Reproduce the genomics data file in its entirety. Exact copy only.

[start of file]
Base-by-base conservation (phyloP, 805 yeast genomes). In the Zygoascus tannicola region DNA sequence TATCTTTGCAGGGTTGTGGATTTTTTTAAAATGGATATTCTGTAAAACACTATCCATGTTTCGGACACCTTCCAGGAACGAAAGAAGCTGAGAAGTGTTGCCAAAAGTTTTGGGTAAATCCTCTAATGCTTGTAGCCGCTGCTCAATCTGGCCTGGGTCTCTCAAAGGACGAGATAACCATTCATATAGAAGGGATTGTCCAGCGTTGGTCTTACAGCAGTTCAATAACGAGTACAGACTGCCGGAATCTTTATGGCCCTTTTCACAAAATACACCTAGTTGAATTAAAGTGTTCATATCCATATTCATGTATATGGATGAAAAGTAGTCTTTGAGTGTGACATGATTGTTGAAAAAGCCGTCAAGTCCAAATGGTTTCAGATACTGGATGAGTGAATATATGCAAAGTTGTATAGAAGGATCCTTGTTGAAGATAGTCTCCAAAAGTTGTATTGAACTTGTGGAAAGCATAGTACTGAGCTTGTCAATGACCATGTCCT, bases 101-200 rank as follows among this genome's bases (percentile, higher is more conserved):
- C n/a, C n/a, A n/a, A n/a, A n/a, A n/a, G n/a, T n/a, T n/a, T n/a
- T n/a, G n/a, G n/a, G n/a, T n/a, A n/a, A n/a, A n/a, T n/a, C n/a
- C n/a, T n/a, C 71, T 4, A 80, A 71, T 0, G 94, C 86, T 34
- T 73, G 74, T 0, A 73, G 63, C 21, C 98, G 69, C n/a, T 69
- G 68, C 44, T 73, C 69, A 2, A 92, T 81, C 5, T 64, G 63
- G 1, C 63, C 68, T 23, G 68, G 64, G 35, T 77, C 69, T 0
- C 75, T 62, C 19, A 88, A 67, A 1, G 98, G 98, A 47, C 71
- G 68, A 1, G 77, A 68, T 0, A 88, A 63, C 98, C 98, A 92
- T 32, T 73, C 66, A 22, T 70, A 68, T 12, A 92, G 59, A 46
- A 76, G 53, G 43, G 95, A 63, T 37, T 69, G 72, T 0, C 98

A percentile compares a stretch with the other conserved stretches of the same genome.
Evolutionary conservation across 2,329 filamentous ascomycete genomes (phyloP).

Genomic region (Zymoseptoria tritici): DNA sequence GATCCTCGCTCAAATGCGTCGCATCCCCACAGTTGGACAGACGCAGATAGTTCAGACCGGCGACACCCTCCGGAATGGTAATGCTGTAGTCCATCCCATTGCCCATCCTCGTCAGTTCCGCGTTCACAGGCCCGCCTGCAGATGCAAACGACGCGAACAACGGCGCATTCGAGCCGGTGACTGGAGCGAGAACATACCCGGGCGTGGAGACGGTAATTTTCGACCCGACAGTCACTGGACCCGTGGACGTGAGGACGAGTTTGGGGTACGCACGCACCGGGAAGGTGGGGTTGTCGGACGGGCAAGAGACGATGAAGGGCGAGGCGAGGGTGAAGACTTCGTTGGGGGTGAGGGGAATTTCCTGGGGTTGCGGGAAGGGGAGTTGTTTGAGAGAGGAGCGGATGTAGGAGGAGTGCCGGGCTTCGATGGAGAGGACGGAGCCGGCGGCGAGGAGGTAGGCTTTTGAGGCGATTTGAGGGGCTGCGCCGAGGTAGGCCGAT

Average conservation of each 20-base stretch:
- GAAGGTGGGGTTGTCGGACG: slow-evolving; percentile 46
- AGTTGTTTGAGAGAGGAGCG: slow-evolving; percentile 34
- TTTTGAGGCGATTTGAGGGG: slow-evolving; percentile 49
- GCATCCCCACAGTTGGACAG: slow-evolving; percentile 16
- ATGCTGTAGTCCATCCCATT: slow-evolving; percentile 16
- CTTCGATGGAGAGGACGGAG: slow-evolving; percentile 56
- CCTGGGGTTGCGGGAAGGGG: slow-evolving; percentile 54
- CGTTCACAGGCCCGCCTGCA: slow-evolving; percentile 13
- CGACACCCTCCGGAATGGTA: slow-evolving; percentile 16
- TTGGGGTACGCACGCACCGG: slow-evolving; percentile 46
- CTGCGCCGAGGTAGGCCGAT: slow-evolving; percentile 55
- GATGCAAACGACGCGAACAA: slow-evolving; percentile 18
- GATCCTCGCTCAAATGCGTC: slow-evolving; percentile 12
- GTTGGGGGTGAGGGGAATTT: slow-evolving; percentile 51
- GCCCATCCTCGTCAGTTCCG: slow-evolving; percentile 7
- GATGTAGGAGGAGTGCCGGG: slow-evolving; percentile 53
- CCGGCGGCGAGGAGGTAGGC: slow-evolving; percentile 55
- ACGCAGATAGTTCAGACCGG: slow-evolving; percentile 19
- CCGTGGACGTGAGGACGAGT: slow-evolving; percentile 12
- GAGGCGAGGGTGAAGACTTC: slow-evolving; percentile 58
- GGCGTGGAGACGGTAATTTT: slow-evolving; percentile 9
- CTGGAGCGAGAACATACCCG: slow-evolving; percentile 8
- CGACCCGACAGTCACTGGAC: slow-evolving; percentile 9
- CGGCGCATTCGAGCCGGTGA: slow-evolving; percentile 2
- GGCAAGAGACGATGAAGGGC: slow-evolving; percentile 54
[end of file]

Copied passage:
Base-by-base conservation (phyloP, 805 yeast genomes). In the Zygoascus tannicola region DNA sequence TATCTTTGCAGGGTTGTGGATTTTTTTAAAATGGATATTCTGTAAAACACTATCCATGTTTCGGACACCTTCCAGGAACGAAAGAAGCTGAGAAGTGTTGCCAAAAGTTTTGGGTAAATCCTCTAATGCTTGTAGCCGCTGCTCAATCTGGCCTGGGTCTCTCAAAGGACGAGATAACCATTCATATAGAAGGGATTGTCCAGCGTTGGTCTTACAGCAGTTCAATAACGAGTACAGACTGCCGGAATCTTTATGGCCCTTTTCACAAAATACACCTAGTTGAATTAAAGTGTTCATATCCATATTCATGTATATGGATGAAAAGTAGTCTTTGAGTGTGACATGATTGTTGAAAAAGCCGTCAAGTCCAAATGGTTTCAGATACTGGATGAGTGAATATATGCAAAGTTGTATAGAAGGATCCTTGTTGAAGATAGTCTCCAAAAGTTGTATTGAACTTGTGGAAAGCATAGTACTGAGCTTGTCAATGACCATGTCCT, bases 101-200 rank as follows among this genome's bases (percentile, higher is more conserved):
- C n/a, C n/a, A n/a, A n/a, A n/a, A n/a, G n/a, T n/a, T n/a, T n/a
- T n/a, G n/a, G n/a, G n/a, T n/a, A n/a, A n/a, A n/a, T n/a, C n/a
- C n/a, T n/a, C 71, T 4, A 80, A 71, T 0, G 94, C 86, T 34
- T 73, G 74, T 0, A 73, G 63, C 21, C 98, G 69, C n/a, T 69
- G 68, C 44, T 73, C 69, A 2, A 92, T 81, C 5, T 64, G 63
- G 1, C 63, C 68, T 23, G 68, G 64, G 35, T 77, C 69, T 0
- C 75, T 62, C 19, A 88, A 67, A 1, G 98, G 98, A 47, C 71
- G 68, A 1, G 77, A 68, T 0, A 88, A 63, C 98, C 98, A 92
- T 32, T 73, C 66, A 22, T 70, A 68, T 12, A 92, G 59, A 46
- A 76, G 53, G 43, G 95, A 63, T 37, T 69, G 72, T 0, C 98

A percentile compares a stretch with the other conserved stretches of the same genome.
Evolutionary conservation across 2,329 filamentous ascomycete genomes (phyloP).

Genomic region (Zymoseptoria tritici): DNA sequence GATCCTCGCTCAAATGCGTCGCATCCCCACAGTTGGACAGACGCAGATAGTTCAGACCGGCGACACCCTCCGGAATGGTAATGCTGTAGTCCATCCCATTGCCCATCCTCGTCAGTTCCGCGTTCACAGGCCCGCCTGCAGATGCAAACGACGCGAACAACGGCGCATTCGAGCCGGTGACTGGAGCGAGAACATACCCGGGCGTGGAGACGGTAATTTTCGACCCGACAGTCACTGGACCCGTGGACGTGAGGACGAGTTTGGGGTACGCACGCACCGGGAAGGTGGGGTTGTCGGACGGGCAAGAGACGATGAAGGGCGAGGCGAGGGTGAAGACTTCGTTGGGGGTGAGGGGAATTTCCTGGGGTTGCGGGAAGGGGAGTTGTTTGAGAGAGGAGCGGATGTAGGAGGAGTGCCGGGCTTCGATGGAGAGGACGGAGCCGGCGGCGAGGAGGTAGGCTTTTGAGGCGATTTGAGGGGCTGCGCCGAGGTAGGCCGAT

Average conservation of each 20-base stretch:
- GAAGGTGGGGTTGTCGGACG: slow-evolving; percentile 46
- AGTTGTTTGAGAGAGGAGCG: slow-evolving; percentile 34
- TTTTGAGGCGATTTGAGGGG: slow-evolving; percentile 49
- GCATCCCCACAGTTGGACAG: slow-evolving; percentile 16
- ATGCTGTAGTCCATCCCATT: slow-evolving; percentile 16
- CTTCGATGGAGAGGACGGAG: slow-evolving; percentile 56
- CCTGGGGTTGCGGGAAGGGG: slow-evolving; percentile 54
- CGTTCACAGGCCCGCCTGCA: slow-evolving; percentile 13
- CGACACCCTCCGGAATGGTA: slow-evolving; percentile 16
- TTGGGGTACGCACGCACCGG: slow-evolving; percentile 46
- CTGCGCCGAGGTAGGCCGAT: slow-evolving; percentile 55
- GATGCAAACGACGCGAACAA: slow-evolving; percentile 18
- GATCCTCGCTCAAATGCGTC: slow-evolving; percentile 12
- GTTGGGGGTGAGGGGAATTT: slow-evolving; percentile 51
- GCCCATCCTCGTCAGTTCCG: slow-evolving; percentile 7
- GATGTAGGAGGAGTGCCGGG: slow-evolving; percentile 53
- CCGGCGGCGAGGAGGTAGGC: slow-evolving; percentile 55
- ACGCAGATAGTTCAGACCGG: slow-evolving; percentile 19
- CCGTGGACGTGAGGACGAGT: slow-evolving; percentile 12
- GAGGCGAGGGTGAAGACTTC: slow-evolving; percentile 58
- GGCGTGGAGACGGTAATTTT: slow-evolving; percentile 9
- CTGGAGCGAGAACATACCCG: slow-evolving; percentile 8
- CGACCCGACAGTCACTGGAC: slow-evolving; percentile 9
- CGGCGCATTCGAGCCGGTGA: slow-evolving; percentile 2
- GGCAAGAGACGATGAAGGGC: slow-evolving; percentile 54